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The influence of predator threat on the timing of a life-history switch point: predator-induced hatching in the southern leopard frog (Rana sphenocephala)

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Abstract:

We tested the hypotheses that potential egg predators, crayfish Procambarus nigrocinctus and dytiscid Cybister sp. larvae, would accelerate the timing of hatching and that a larval predator, dragonfly naiad Anax junius, would delay hatching in the southern leopard frog (Rana sphenocephala). We also tested the hypothesis that differences in response would be proportional to predator lethality. Our results indicate that our hypotheses were partially supported. The presence of an efficient egg predator (crayfish) induces hatching faster than a less efficient predator (dytiscid larvae). However, the presence of a larval predator (naiads) did not delay hatching. Eggs that developed in the presence of egg predators produced hatchlings that were shorter (total length) than those reared in the presence of larval predators or those reared in the absence of predators. We suggest that earlier hatching times should decrease vulnerability to egg predators but result in shorter hatchlings.

Nous avons éprouvé les hypothèses selon lesquelles des prédateurs potentiels des oeufs, l'écrevisse Procambarus nigrocinctus et la larve de dytique Cybister sp., font anticiper le moment de l'éclosion chez la grenouille léopard du sud (Rana sphenocephala), et un prédateur des larves, la larve de la libellule Anax junius, retarde l'éclosion. Nous avons aussi vérifié l'hypothèse qui veut que les différences de réaction varient en proportion du caractère létal du prédateur. Nos résultats appuient en partie ces hypothèses. La présence d'un prédateur efficace (écrevisse) suscite l'éclosion plus rapidement que celle d'un prédateur moins efficace (larve de dytique). Cependant, la présence d'un prédateur des larves (larve de libellule) ne retarde pas l'éclosion. Les oeufs qui se développent en présence de prédateurs des oeufs produisent des larves néonates plus courtes (en longueur totale) que ceux élevés en présence de prédateurs des larves ou en l'absence de prédateurs. Nous croyons que les éclosions devancées réduisent la vulnérabilité aux prédateurs des oeufs, mais elles entraînent la production de larves néonates plus courtes.[Traduit par la Rédaction]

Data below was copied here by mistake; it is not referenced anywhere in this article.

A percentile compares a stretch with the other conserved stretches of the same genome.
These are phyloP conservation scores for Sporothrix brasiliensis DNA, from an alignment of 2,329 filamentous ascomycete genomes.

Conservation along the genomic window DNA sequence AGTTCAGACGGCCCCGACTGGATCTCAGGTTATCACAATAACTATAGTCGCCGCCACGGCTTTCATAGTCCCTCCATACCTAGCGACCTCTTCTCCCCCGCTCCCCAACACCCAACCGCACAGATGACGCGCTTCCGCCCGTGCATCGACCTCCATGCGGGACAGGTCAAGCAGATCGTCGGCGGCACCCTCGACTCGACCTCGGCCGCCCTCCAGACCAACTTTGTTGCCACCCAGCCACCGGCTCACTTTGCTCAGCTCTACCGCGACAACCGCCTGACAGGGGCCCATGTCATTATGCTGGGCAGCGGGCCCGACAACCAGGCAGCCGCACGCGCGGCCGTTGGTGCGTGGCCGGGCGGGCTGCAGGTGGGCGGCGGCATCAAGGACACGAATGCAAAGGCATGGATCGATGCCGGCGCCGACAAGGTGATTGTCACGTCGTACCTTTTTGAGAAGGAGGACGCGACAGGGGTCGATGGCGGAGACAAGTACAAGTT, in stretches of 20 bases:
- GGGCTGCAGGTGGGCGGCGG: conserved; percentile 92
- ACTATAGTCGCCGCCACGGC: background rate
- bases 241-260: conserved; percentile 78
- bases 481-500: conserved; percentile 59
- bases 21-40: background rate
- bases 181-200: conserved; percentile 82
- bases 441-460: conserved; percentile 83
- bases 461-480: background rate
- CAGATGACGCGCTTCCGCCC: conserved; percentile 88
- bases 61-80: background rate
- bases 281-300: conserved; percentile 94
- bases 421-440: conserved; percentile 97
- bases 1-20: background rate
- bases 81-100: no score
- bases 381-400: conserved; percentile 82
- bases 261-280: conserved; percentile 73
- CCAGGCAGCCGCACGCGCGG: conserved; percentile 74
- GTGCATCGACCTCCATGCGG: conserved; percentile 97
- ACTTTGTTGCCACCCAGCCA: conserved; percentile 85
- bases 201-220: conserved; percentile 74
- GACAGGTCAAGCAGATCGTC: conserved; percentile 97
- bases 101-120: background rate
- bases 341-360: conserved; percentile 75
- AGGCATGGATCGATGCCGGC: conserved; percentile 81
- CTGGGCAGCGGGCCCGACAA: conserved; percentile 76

Document Type: Research Article

Publication date: September 1, 2003

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  • Published since 1929, this monthly journal reports on primary research contributed by respected international scientists in the broad field of zoology, including behaviour, biochemistry and physiology, developmental biology, ecology, genetics, morphology and ultrastructure, parasitology and pathology, and systematics and evolution. It also invites experts to submit review articles on topics of current interest.
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